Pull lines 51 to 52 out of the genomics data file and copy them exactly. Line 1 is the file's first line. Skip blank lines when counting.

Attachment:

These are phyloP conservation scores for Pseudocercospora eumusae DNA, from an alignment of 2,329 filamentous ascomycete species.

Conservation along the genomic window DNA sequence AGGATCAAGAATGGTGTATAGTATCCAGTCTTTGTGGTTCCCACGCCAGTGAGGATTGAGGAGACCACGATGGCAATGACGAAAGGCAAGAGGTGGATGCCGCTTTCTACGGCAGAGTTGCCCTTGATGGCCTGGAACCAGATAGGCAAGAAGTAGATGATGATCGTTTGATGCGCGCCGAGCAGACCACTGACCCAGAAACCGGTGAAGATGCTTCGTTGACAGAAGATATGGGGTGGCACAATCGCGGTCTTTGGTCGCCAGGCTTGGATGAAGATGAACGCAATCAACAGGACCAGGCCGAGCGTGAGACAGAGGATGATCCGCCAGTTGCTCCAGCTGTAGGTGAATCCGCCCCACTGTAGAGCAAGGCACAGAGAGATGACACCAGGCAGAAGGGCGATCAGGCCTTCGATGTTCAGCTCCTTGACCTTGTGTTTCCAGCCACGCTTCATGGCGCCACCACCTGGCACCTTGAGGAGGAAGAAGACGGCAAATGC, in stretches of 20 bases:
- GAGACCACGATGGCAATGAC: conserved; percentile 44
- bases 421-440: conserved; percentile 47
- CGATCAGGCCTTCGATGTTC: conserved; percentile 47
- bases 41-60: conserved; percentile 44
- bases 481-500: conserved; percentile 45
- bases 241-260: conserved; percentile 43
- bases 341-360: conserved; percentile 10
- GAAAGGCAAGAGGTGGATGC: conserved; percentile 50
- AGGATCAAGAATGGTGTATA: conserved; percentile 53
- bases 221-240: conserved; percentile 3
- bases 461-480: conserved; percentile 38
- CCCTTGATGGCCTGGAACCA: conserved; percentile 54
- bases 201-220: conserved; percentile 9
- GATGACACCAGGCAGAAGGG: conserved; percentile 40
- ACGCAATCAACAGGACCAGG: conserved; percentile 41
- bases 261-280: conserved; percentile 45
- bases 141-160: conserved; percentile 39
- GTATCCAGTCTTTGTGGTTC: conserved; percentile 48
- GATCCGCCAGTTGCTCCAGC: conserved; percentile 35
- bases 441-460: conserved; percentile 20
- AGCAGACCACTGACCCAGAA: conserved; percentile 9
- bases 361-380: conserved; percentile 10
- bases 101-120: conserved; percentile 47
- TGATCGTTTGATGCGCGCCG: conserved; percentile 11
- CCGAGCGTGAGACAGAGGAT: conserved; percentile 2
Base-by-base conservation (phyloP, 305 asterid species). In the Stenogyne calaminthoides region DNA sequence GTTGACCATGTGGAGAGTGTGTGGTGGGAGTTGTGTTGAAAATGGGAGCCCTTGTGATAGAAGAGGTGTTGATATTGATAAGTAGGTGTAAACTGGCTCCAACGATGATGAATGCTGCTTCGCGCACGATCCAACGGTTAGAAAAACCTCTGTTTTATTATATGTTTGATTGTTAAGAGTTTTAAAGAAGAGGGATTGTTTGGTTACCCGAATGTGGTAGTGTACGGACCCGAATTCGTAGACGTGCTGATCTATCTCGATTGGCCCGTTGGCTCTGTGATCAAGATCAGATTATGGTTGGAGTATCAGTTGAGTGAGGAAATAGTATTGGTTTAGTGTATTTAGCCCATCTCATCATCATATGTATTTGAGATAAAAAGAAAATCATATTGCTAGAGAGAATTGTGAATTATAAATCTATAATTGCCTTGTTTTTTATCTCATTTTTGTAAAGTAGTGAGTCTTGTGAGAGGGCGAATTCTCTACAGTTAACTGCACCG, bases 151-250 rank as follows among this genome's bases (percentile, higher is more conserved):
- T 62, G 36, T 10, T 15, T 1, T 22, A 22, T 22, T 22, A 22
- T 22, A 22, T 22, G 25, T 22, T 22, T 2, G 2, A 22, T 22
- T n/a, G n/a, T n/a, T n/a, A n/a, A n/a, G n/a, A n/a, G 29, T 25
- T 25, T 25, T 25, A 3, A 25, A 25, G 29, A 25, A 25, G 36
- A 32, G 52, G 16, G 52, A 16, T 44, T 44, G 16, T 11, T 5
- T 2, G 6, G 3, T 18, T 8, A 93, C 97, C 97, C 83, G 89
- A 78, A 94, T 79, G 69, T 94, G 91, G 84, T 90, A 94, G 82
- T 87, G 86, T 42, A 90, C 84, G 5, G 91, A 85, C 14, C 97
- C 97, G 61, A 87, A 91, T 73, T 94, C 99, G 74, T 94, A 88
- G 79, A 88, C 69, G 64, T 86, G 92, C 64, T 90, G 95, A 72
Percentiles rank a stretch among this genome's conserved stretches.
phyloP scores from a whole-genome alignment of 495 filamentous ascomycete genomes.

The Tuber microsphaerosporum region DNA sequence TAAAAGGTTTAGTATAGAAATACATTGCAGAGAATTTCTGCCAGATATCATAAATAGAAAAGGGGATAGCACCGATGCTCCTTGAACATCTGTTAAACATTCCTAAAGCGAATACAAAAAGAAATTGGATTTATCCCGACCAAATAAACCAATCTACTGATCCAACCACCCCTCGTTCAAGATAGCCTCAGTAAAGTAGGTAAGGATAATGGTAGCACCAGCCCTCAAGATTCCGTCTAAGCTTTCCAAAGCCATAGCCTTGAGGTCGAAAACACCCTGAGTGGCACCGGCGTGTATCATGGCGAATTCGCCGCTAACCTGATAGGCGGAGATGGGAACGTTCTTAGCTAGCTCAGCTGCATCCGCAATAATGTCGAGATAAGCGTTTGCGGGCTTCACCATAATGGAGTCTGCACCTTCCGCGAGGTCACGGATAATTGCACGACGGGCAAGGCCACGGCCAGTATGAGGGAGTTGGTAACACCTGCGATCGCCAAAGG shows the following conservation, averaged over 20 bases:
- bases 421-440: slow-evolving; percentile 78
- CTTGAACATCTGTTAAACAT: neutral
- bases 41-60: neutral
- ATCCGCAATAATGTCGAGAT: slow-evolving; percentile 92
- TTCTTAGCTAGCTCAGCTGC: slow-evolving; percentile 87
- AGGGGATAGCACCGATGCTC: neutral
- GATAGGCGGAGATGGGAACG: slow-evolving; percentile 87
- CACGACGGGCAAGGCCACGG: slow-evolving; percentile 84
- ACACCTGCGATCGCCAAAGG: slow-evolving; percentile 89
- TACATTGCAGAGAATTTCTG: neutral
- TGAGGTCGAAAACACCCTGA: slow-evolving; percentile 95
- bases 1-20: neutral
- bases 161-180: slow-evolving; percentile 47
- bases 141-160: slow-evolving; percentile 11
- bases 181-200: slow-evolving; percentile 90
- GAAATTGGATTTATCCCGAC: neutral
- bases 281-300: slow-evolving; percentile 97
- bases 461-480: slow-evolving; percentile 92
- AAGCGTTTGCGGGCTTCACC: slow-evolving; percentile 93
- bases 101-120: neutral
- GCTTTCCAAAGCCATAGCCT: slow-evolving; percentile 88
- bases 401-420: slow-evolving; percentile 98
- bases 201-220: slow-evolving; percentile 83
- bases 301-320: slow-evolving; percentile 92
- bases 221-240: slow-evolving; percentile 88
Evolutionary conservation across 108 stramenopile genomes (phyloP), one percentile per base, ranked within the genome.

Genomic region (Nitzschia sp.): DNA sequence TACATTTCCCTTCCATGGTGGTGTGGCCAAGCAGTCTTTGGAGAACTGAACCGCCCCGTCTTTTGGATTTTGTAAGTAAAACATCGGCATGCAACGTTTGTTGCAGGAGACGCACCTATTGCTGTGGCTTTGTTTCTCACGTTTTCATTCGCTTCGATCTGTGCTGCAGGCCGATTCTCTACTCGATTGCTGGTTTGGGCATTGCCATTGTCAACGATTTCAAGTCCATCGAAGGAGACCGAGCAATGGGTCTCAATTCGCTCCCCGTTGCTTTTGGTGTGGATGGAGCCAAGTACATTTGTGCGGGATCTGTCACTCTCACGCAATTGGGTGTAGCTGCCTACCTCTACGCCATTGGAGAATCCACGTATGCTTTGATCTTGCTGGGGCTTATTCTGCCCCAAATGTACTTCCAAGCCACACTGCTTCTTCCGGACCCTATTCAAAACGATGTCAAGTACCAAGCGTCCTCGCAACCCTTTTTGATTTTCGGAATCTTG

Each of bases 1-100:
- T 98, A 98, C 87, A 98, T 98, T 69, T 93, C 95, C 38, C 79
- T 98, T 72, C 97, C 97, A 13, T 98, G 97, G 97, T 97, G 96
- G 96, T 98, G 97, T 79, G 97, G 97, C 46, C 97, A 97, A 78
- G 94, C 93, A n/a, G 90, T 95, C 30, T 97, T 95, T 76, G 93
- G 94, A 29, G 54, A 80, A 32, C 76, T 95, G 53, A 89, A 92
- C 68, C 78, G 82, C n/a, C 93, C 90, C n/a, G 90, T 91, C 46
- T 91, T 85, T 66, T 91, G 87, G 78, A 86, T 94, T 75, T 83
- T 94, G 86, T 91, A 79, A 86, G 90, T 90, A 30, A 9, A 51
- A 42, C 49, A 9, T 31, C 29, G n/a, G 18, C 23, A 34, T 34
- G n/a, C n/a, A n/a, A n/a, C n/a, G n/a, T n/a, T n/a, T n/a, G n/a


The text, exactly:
- TACATTGCAGAGAATTTCTG: neutral
- TGAGGTCGAAAACACCCTGA: slow-evolving; percentile 95